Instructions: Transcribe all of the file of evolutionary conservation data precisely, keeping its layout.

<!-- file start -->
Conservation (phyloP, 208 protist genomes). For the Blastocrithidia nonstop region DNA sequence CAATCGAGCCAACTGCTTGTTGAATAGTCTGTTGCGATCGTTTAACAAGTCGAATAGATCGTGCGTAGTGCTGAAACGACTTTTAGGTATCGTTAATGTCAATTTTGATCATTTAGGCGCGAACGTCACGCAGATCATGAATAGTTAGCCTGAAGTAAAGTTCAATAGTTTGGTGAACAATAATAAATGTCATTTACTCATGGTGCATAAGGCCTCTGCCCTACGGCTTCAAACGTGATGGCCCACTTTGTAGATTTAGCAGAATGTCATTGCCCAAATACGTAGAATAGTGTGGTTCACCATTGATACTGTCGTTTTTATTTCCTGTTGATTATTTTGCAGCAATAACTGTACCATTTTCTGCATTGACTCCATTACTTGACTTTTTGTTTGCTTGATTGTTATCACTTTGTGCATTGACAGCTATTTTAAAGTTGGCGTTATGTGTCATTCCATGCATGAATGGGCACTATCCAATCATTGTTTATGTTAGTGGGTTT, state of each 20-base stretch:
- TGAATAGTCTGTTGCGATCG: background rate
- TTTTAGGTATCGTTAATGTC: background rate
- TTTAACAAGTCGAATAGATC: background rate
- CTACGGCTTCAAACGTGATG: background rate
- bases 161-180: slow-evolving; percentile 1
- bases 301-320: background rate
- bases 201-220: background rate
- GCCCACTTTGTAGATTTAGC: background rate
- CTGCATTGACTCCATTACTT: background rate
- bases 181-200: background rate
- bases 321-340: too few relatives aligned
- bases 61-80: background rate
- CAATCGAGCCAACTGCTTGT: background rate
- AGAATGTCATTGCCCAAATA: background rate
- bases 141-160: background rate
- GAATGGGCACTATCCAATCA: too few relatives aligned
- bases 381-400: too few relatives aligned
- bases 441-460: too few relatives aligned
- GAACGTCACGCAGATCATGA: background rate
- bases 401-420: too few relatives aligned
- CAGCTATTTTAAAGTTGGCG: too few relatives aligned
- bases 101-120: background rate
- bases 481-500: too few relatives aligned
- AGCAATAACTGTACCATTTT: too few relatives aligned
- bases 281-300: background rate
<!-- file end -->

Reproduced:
Conservation (phyloP, 208 protist genomes). For the Blastocrithidia nonstop region DNA sequence CAATCGAGCCAACTGCTTGTTGAATAGTCTGTTGCGATCGTTTAACAAGTCGAATAGATCGTGCGTAGTGCTGAAACGACTTTTAGGTATCGTTAATGTCAATTTTGATCATTTAGGCGCGAACGTCACGCAGATCATGAATAGTTAGCCTGAAGTAAAGTTCAATAGTTTGGTGAACAATAATAAATGTCATTTACTCATGGTGCATAAGGCCTCTGCCCTACGGCTTCAAACGTGATGGCCCACTTTGTAGATTTAGCAGAATGTCATTGCCCAAATACGTAGAATAGTGTGGTTCACCATTGATACTGTCGTTTTTATTTCCTGTTGATTATTTTGCAGCAATAACTGTACCATTTTCTGCATTGACTCCATTACTTGACTTTTTGTTTGCTTGATTGTTATCACTTTGTGCATTGACAGCTATTTTAAAGTTGGCGTTATGTGTCATTCCATGCATGAATGGGCACTATCCAATCATTGTTTATGTTAGTGGGTTT, state of each 20-base stretch:
- TGAATAGTCTGTTGCGATCG: background rate
- TTTTAGGTATCGTTAATGTC: background rate
- TTTAACAAGTCGAATAGATC: background rate
- CTACGGCTTCAAACGTGATG: background rate
- bases 161-180: slow-evolving; percentile 1
- bases 301-320: background rate
- bases 201-220: background rate
- GCCCACTTTGTAGATTTAGC: background rate
- CTGCATTGACTCCATTACTT: background rate
- bases 181-200: background rate
- bases 321-340: too few relatives aligned
- bases 61-80: background rate
- CAATCGAGCCAACTGCTTGT: background rate
- AGAATGTCATTGCCCAAATA: background rate
- bases 141-160: background rate
- GAATGGGCACTATCCAATCA: too few relatives aligned
- bases 381-400: too few relatives aligned
- bases 441-460: too few relatives aligned
- GAACGTCACGCAGATCATGA: background rate
- bases 401-420: too few relatives aligned
- CAGCTATTTTAAAGTTGGCG: too few relatives aligned
- bases 101-120: background rate
- bases 481-500: too few relatives aligned
- AGCAATAACTGTACCATTTT: too few relatives aligned
- bases 281-300: background rate